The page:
Contest Sponsor Discontinues Performance Claim Couched in 'Contest' Language

Earlier this year, Oracle sponsored a contest that was advertised on the front page of the Wall Street Journal and other major newspapers. In the ad Oracle claimed that if an Exadata Data Warehouse system is not "5x faster" than an (IBM) Power 795 Data Warehouse system, you win $10,000,000. The ad was challenged by International Business Machines Corporation (IBM).

The NAD first considered whether or not Oracle's ad conveyed a comparative performance claim or if the ad simply described a contest. The NAD found that, even accounting for a sophisticated target audience, a consumer would be reasonable to take away the message that all Oracle Exadata systems run five times as fast as all IBM's Power computer products. The NAD further noted that the fact that the claim was made in the context of a contest announcement did not excuse Oracle from its obligation to provide substantiation.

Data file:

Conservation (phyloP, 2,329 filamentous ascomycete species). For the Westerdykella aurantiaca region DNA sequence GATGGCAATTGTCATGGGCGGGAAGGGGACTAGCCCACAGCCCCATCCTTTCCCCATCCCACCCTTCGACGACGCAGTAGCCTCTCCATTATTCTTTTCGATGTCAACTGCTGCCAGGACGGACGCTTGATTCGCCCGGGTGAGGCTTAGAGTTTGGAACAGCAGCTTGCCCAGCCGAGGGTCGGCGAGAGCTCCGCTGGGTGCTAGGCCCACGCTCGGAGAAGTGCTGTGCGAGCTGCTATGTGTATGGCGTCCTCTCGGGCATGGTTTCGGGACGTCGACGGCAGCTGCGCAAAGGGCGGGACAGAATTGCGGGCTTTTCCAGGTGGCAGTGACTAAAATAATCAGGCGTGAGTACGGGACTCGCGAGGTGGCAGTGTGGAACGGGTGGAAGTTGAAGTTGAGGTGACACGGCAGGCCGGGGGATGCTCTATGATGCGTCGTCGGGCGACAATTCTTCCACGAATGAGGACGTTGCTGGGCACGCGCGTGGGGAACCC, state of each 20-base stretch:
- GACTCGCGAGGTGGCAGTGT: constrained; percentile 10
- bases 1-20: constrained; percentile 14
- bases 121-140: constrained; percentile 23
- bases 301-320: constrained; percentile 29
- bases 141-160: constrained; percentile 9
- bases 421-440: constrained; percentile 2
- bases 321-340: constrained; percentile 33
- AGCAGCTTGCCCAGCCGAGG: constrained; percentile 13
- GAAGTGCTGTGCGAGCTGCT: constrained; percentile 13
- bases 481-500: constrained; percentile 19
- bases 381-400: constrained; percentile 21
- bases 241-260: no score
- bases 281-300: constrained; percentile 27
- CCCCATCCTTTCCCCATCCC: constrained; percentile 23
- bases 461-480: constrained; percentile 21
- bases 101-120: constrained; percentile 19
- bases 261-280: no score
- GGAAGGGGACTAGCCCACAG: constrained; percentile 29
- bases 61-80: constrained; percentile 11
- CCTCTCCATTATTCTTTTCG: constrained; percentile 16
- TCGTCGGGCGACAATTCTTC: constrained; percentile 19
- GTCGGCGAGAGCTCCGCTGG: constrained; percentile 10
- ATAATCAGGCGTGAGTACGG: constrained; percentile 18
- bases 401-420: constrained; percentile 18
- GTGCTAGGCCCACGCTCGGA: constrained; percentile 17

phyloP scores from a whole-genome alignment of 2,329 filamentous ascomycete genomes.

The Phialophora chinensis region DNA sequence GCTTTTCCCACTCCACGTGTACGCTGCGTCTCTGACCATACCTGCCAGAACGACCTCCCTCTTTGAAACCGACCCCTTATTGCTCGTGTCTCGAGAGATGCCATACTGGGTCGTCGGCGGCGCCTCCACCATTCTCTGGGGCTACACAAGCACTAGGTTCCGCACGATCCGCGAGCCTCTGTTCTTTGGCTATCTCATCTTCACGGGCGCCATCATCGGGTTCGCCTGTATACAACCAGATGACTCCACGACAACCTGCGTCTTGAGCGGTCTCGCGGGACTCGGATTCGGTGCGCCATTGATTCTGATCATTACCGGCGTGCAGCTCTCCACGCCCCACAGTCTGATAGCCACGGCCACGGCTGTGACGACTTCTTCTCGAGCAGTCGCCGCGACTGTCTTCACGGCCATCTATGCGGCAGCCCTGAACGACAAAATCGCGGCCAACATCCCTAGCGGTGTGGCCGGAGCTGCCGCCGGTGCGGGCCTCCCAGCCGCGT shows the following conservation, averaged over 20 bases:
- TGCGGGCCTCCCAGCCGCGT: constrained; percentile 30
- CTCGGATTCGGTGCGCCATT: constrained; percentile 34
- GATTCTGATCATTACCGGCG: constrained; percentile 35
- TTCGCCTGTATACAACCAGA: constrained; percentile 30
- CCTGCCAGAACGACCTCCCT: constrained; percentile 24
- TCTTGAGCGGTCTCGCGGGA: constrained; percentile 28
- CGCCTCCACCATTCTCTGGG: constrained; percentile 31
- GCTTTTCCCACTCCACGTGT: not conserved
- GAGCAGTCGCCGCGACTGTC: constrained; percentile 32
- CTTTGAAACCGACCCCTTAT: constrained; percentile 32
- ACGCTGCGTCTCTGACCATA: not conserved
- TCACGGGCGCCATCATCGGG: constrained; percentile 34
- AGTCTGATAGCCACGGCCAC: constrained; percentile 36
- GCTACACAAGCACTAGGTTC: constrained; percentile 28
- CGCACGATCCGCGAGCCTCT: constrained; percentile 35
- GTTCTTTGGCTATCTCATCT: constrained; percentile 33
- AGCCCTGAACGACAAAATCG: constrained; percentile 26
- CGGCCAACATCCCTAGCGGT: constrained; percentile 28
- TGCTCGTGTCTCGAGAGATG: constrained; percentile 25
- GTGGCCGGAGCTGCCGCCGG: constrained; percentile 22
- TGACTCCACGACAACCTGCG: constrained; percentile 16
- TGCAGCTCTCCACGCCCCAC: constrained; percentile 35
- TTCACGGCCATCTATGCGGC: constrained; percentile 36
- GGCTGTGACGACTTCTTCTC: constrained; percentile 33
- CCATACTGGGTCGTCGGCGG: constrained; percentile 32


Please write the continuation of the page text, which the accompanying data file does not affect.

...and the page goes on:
Oracle did not provide any speed performance tests, examples of comparative system speed superiority or any other data to substantiate the message that its Exadata computer systems run data warehouses five times as fast as IBM Power computer systems.

The NAD determined that Oracle's decision to permanently discontinue this advertisement was necessary and appropriate.

This serves as important reminder that not only do contests needs to be structured properly with official rules but also that claims made in connection with the contest need to be substantiated.

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